Many people asked me how we created this effect (some call it “HDR-ish”, but there is not much from actual HDR in it). Let me, Alex Koloskov, briefly explain here how this can be achieved.
1. The shooting technique
The idea is simple: to slightly overexpose the foreground and slightly underexpose the background in one shot. I achieve this by using on-camera speedlite strobe (Canon 580EX II in my case, but any other will work as well) and dialing Flash exposure compensation to +1EV (+-0.5EV) and dialing ambient exposure compensation to -1EV (+-0.5Ev).
Doing this allows the camera to capture things like a vivid blue sky even on slightly overcast days and have more contrast on everything by slightly underexposing the shot.
On the other hand, additional power for a filling light (the strobe) adds brightness for anything in the foreground and visually separates the subjects from the background.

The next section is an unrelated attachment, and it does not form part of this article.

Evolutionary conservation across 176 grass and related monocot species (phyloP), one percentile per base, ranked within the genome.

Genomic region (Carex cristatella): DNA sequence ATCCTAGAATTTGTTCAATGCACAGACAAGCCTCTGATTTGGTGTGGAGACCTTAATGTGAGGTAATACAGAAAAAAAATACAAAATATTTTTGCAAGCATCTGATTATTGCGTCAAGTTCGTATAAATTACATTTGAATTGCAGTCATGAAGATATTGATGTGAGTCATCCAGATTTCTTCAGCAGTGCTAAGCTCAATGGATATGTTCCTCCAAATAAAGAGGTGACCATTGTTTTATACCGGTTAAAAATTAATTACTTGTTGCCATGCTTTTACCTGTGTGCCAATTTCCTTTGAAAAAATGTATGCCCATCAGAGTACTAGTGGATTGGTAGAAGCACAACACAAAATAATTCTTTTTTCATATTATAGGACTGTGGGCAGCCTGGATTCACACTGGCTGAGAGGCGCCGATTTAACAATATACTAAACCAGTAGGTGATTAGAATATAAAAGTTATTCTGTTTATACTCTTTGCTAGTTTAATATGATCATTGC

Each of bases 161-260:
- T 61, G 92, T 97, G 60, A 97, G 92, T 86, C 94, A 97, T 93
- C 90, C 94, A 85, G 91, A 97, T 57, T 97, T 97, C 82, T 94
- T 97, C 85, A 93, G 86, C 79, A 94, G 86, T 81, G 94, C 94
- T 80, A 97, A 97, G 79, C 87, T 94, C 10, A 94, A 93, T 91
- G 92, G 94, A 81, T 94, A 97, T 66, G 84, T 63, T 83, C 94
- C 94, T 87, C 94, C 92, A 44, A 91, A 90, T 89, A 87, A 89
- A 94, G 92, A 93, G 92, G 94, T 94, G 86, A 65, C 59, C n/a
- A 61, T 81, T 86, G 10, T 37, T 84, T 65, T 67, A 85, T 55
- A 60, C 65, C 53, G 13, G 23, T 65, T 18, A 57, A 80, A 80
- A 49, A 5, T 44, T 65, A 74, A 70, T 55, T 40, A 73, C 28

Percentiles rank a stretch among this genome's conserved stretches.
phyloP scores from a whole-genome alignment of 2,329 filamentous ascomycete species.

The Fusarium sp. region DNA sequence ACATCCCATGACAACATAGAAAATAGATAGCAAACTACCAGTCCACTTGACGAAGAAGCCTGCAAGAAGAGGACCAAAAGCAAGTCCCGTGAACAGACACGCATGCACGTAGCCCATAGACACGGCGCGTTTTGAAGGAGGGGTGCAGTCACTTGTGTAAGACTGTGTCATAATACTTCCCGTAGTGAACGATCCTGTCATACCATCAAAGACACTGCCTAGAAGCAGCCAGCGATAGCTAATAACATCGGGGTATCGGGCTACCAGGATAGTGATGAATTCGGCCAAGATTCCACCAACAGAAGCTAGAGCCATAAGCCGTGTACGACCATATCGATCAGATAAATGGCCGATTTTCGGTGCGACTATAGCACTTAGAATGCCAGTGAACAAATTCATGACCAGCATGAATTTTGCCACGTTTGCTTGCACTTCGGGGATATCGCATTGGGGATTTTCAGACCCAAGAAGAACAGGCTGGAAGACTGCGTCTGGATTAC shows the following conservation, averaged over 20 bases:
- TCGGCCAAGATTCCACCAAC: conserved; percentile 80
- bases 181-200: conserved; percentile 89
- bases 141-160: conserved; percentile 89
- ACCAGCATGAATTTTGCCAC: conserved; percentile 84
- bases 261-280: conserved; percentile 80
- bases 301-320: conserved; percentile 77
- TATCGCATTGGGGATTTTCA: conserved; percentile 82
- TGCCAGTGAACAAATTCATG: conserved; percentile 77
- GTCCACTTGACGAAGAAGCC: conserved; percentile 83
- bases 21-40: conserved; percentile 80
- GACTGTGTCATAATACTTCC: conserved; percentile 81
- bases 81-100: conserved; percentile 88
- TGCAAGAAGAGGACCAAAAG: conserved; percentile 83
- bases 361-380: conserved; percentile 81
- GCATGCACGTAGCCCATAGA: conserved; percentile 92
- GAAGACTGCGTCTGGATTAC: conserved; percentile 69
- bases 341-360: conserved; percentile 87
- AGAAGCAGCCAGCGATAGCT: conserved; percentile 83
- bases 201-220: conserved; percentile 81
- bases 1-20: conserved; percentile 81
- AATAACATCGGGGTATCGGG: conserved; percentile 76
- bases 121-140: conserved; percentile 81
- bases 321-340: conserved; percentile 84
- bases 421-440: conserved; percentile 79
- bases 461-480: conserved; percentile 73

For all the shots below I’ve used the Canon 8-15mm F4.0L fisheye lens, and extremely wide viewing angle requires to have a diffuser on the flash (The 580EX has a built-in one, which is appreciated a lot:-)
Shooting Mode : Av (aperture priority), which means strobe works as a filling light.
To see what this technique let me get out of the camera check the ‘before” images below.
2. Post Production
Below is a step by step detailed description of the necessary steps:
This is the photo with Adobe Camera RAW Default settings:
The video with example of processing one of the images
Hope this will help you learn the technique. Remember that I show you my way to do this, and I am sure there are several ways to achieve a similar effect. Do not limit yourself, go ahead and experiment with settings and you’ll develop a technique which will work the best for you.